American comics seem to go for alternative futures (various potential futures) or parallel universes in the present - anyone who has read Superman comics from the 1960s knows what I mean.
British comics, on the other hand, often tend to lean more towards addressing alternate pasts - something I found more enjoyable, since it's grounded in something (history) rather than being an imaginitive free-for-all (hence, the camp of the 1960s, which American comics are still recovering from). While Alan Mo...more
Miriam
Jul 24, 2008 Miriam rated it 4 of 5 stars  ·  review of another edition
Recommends it for: Marvel fans, Reformation historians
A temporal anomaly causes many Marvel mutants to be born hundreds of years earlier (so they are actually inhabitants of the Elizabethan era, not time-travellers). They must save the world (natch) despite the Inquisition, political intrigues, and supervillains. The suppositions "Church = bad, Queen Elizabeth = good and enlightened" kind of annoyed me with their lame ahistoricism (suuuure Eliz I was against torture)but overall the setting was well done and interesting.
Kristopher
Despite being written by Neil Gaiman and starting with an interesting concept, I had a lot of trouble working up any enthusiasm for this book. It took me a long time to read, and in the end I was pretty underwhelmed. It didn't give me lots of time to think about what makes a good alternate universe/Elseworlds story, though.

The best, like Red Son and Days of Future Past (actually set in a possible future, not an alternate universe, but let's not split hairs) are first and foremost, great stories....more
anthony e.
A great premise, bogged down by a sort of feeble, overly-glitzy art style, and a vaguely-too-complicated story, given the length of the series. The cahracters were, fundamentally, interesting reinterpretations of basic Marvel characters, but what really prevmneted this series from shining is that, essentially, every character (except Peter Parker) was exactly what you've come to expect from Marvel characters. Cyclops, Jean Grey, Professor X...they are all hear in really recongnizable forms, but...more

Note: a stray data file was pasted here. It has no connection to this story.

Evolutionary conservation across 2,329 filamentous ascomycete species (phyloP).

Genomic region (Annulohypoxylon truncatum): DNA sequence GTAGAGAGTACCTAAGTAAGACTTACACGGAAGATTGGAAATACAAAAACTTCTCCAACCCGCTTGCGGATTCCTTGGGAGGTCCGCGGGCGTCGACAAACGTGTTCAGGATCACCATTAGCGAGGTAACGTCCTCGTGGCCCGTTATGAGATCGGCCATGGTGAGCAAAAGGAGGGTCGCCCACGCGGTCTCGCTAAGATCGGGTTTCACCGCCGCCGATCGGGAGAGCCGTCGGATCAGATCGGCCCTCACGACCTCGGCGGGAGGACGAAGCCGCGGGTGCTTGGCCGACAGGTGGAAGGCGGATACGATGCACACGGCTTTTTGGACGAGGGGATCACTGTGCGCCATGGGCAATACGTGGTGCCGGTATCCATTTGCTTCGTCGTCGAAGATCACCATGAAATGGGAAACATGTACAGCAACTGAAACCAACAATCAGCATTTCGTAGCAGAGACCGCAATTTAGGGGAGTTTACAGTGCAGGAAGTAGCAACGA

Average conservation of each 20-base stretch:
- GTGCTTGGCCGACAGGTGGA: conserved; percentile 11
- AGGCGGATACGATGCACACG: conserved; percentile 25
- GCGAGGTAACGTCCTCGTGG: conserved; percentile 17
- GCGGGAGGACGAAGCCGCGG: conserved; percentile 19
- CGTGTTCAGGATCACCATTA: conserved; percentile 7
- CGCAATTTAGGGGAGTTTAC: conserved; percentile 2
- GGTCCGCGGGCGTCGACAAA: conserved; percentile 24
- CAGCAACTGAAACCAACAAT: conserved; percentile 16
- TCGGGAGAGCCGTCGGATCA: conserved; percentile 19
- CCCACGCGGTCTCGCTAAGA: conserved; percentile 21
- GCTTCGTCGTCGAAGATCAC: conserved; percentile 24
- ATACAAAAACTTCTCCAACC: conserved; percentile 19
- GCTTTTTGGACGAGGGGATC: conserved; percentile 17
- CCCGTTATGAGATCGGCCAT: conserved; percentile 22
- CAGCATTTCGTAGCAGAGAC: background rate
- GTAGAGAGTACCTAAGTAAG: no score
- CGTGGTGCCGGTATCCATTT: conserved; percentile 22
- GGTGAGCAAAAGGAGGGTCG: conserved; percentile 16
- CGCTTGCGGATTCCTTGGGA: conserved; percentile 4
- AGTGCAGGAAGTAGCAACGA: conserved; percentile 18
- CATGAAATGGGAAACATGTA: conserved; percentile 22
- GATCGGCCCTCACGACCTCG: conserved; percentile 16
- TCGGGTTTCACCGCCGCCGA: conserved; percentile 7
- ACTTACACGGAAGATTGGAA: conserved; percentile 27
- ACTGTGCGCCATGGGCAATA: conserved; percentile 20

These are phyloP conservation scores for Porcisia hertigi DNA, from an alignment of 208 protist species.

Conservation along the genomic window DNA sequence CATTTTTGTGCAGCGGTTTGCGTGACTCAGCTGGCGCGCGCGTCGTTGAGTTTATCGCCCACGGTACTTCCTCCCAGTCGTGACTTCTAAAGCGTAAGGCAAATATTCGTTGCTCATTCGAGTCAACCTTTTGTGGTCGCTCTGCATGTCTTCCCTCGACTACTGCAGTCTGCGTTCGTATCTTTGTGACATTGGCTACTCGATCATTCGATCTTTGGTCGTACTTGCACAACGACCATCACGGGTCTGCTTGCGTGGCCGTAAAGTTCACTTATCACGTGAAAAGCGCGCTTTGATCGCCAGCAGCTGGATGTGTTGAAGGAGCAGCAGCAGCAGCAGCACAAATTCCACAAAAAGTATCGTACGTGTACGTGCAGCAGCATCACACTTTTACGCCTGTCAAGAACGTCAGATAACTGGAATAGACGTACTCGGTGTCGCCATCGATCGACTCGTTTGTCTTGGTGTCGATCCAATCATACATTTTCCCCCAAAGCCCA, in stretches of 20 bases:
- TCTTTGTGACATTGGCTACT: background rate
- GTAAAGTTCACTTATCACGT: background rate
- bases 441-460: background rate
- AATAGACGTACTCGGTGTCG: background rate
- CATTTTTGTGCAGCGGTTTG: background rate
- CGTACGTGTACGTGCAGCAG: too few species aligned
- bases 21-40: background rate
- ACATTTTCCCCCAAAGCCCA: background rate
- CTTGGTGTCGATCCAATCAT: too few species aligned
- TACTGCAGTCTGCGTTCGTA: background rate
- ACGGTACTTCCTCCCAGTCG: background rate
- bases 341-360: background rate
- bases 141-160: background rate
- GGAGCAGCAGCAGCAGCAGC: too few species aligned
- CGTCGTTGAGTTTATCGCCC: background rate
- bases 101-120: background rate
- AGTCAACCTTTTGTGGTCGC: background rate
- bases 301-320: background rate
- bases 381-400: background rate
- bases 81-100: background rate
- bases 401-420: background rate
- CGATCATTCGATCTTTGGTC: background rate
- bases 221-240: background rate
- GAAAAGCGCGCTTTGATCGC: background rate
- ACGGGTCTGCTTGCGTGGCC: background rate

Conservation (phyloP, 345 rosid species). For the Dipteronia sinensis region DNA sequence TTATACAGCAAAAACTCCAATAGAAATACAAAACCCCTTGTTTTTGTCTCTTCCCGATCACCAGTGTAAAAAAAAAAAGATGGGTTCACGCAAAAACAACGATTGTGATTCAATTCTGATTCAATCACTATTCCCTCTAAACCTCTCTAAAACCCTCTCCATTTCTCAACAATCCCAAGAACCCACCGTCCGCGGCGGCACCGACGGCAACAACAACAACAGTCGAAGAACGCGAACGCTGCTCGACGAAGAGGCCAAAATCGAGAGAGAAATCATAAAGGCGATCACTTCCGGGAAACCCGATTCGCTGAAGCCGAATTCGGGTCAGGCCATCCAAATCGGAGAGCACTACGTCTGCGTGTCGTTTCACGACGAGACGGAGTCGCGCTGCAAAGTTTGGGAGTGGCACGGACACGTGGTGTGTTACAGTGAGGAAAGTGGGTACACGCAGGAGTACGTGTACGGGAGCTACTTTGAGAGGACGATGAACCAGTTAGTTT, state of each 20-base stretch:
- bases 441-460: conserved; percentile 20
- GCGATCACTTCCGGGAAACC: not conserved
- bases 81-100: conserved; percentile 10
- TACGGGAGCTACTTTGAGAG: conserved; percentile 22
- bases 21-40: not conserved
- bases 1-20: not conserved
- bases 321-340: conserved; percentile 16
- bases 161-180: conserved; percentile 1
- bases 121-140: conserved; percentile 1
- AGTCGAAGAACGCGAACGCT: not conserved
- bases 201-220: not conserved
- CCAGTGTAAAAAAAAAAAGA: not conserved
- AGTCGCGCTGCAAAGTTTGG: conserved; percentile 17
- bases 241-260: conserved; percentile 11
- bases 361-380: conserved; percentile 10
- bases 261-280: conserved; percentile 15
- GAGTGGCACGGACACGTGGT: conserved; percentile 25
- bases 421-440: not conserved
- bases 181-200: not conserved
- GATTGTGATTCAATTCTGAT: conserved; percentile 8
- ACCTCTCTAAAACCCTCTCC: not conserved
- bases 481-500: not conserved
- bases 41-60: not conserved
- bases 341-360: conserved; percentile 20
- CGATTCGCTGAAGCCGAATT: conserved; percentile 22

Justin
So, now that my newfound love of graphic novels has really taken hold, I figure it's about time to take a few cautious steps back into the Marvel Universe, in which I more or less lived from the ages of 9 to 13. What better place to start than an alternate history tale by Neil Gaiman?

This collected volume of eight comics posits the existence of Marvel superheroes in Elizabethan England. The world appears to be coming apart at the seams; strange storms and unexplained phenomena rip across the cou...more
Kenneth
As a boy I loved comic books. My first choice was DC Comics. Marvel comics came later. During that time I also discovered comics that presented illustrated biographies and histories. One that still stands out in my mind from that time was the biography of St. Francis of Assisi.

As an older adult I once in a while will look at some comic book but I find them on the whole disappointing as they try to re-invent stories in so many ways that they lose any fabric. The female heroes are very disappointi...more
Anthony Chavez
I realy liked Neil Gaiman's twist on the Marvel world. And Andy Kubert's illustrating was beautifully done. The story worked out wonderfully too, something happens to mess with the fabric of time, possibly bringing the impending destruction of the universe forcing the season of heroes and marvels to come hundreds of years early, almost like the world is fighting to save itself. It was done so well and half the fun was figuring out who all the characters were, some are blatantly obvious but other...more
Matthew
True Rating: 3.7

Ever since I read the Graveyard Book, I am starting to have this loving relationship with Neil Gaiman. At first when I saw that he had written his comic series, I was a little cautious by it because I do not see a thrill of reading what life was like in 1602, let alone with a bunch of mutants. To my surprise, it was very fascinating especially adding a little bit of historical characters like Queen Elizabeth and Virginia Dare. Overall I can see the disappointment with many people...more
Melissa
It pains me to give anything by Neil Gaiman less than 5 stars. I think the only other book of his that got this treatment from me was Anansi Boys, which I basically liked only because Neil signed my copy right before he spilled silver ink all over my friend Norm's pristine first edition Sandman #1. But while I get what he's trying to do here, and I'm not entirely without appreciation for it, I'm just not that interested.
Melvin
I've got to say, this book made me feel Marvel characters could actually be subtle and nuanced. Gaiman's handling of these heroes is (in my opinion, anyway) a welcome breath of fresh air. Almost DC-like. (And no, I'm not trying to start a fight.)
Phillip Berrie
From one extreme to the other, though this should probably be only 4.5 stars.